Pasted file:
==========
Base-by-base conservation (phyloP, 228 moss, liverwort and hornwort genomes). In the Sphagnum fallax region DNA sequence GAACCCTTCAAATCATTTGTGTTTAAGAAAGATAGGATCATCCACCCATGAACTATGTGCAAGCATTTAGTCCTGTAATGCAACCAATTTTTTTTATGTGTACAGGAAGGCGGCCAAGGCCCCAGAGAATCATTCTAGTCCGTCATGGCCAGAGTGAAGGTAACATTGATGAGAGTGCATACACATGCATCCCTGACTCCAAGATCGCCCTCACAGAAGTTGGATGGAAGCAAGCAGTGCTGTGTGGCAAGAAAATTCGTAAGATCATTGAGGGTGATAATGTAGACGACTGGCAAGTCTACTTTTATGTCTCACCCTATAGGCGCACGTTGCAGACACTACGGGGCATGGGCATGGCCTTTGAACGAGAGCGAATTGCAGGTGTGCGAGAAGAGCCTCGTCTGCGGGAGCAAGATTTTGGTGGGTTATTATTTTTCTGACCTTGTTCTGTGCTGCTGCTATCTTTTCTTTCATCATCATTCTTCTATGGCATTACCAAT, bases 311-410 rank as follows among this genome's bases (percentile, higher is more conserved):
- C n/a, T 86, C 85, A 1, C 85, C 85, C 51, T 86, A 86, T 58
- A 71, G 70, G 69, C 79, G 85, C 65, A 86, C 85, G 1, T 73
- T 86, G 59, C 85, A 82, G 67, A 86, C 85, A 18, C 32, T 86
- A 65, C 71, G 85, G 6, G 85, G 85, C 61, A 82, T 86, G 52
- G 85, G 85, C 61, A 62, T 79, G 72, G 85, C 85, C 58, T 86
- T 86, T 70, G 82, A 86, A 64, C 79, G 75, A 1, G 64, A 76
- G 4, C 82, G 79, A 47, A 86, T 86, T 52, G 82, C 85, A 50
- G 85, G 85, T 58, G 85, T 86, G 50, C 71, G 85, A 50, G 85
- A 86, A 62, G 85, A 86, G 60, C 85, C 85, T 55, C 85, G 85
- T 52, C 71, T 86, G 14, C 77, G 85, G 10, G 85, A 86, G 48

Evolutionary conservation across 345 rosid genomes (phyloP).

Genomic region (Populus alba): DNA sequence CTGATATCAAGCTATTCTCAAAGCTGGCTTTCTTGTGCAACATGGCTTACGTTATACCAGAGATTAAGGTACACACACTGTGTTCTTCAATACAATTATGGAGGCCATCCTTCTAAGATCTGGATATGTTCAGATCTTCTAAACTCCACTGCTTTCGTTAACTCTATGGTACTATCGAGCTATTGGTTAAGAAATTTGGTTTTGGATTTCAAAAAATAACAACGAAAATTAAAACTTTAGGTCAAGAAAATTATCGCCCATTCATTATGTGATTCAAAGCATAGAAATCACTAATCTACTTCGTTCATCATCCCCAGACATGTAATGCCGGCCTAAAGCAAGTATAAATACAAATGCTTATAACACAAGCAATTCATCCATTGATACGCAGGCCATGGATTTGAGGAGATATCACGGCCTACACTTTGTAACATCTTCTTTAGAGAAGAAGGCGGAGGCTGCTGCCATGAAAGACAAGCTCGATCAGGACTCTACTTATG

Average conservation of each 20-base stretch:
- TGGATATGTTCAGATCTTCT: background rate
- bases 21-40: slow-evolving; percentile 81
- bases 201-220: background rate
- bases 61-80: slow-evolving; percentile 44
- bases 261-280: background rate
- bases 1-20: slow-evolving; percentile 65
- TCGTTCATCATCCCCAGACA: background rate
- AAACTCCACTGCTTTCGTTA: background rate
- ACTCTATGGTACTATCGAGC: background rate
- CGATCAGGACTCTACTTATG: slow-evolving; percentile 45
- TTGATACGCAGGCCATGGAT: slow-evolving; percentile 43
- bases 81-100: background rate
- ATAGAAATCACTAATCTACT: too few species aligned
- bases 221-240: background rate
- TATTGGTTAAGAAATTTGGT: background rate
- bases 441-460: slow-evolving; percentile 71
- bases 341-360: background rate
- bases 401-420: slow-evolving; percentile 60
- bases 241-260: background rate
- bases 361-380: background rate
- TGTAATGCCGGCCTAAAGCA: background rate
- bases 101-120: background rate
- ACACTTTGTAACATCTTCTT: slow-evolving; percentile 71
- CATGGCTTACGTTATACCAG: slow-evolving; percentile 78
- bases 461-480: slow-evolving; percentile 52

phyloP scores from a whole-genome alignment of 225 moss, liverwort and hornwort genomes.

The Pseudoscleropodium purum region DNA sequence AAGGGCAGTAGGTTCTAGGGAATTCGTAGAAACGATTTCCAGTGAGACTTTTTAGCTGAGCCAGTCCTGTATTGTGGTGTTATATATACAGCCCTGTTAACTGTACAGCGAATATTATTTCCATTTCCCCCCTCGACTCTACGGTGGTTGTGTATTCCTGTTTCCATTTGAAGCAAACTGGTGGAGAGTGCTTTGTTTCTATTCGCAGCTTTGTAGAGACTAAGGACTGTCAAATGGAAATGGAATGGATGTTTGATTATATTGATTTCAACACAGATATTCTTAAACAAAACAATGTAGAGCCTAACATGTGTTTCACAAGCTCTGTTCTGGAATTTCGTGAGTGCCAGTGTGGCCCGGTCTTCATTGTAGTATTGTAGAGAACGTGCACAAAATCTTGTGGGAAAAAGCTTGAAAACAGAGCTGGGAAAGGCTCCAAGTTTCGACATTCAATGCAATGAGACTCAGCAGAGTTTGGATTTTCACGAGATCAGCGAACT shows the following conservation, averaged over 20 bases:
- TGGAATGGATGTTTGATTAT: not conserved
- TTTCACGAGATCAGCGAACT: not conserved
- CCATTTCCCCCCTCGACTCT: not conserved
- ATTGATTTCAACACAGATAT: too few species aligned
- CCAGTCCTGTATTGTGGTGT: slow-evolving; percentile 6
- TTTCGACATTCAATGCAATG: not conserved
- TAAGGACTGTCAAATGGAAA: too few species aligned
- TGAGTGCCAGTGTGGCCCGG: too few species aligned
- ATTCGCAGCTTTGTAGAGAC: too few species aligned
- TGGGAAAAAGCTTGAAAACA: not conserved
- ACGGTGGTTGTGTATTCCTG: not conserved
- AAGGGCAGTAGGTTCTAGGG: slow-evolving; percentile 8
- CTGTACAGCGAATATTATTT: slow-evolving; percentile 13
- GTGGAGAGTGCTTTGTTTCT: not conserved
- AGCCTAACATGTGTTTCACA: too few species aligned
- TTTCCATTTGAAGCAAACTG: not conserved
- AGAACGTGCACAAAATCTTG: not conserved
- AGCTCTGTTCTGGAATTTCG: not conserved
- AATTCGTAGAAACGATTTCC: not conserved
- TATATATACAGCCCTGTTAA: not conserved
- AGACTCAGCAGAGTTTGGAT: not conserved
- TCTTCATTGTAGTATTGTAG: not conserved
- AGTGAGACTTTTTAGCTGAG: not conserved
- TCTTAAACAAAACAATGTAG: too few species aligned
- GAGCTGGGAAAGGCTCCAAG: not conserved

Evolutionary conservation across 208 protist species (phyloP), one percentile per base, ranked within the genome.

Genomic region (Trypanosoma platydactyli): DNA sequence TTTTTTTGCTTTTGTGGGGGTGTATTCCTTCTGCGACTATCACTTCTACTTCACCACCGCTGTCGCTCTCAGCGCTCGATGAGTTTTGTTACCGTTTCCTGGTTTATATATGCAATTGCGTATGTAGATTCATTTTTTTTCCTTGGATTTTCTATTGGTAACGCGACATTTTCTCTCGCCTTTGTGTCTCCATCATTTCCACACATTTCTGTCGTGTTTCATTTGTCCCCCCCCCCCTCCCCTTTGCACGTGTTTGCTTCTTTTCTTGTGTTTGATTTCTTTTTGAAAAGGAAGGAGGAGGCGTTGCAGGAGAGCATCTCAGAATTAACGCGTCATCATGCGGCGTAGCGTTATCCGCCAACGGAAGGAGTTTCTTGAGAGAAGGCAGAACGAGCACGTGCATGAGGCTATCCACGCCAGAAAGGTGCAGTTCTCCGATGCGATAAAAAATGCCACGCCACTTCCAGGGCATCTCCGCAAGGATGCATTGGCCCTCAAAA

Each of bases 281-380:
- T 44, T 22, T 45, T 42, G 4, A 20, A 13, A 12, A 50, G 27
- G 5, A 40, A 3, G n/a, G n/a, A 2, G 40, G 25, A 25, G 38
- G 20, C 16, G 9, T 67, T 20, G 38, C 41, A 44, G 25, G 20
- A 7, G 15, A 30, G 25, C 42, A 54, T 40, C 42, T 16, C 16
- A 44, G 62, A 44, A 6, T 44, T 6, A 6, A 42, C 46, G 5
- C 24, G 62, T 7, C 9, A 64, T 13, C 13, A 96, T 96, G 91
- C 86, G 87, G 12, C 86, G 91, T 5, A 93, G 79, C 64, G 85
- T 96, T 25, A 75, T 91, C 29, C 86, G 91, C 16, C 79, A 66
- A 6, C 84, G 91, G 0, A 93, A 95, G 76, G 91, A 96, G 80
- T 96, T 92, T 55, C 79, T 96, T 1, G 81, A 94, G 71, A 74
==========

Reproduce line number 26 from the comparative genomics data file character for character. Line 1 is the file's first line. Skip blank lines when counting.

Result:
- bases 81-100: background rate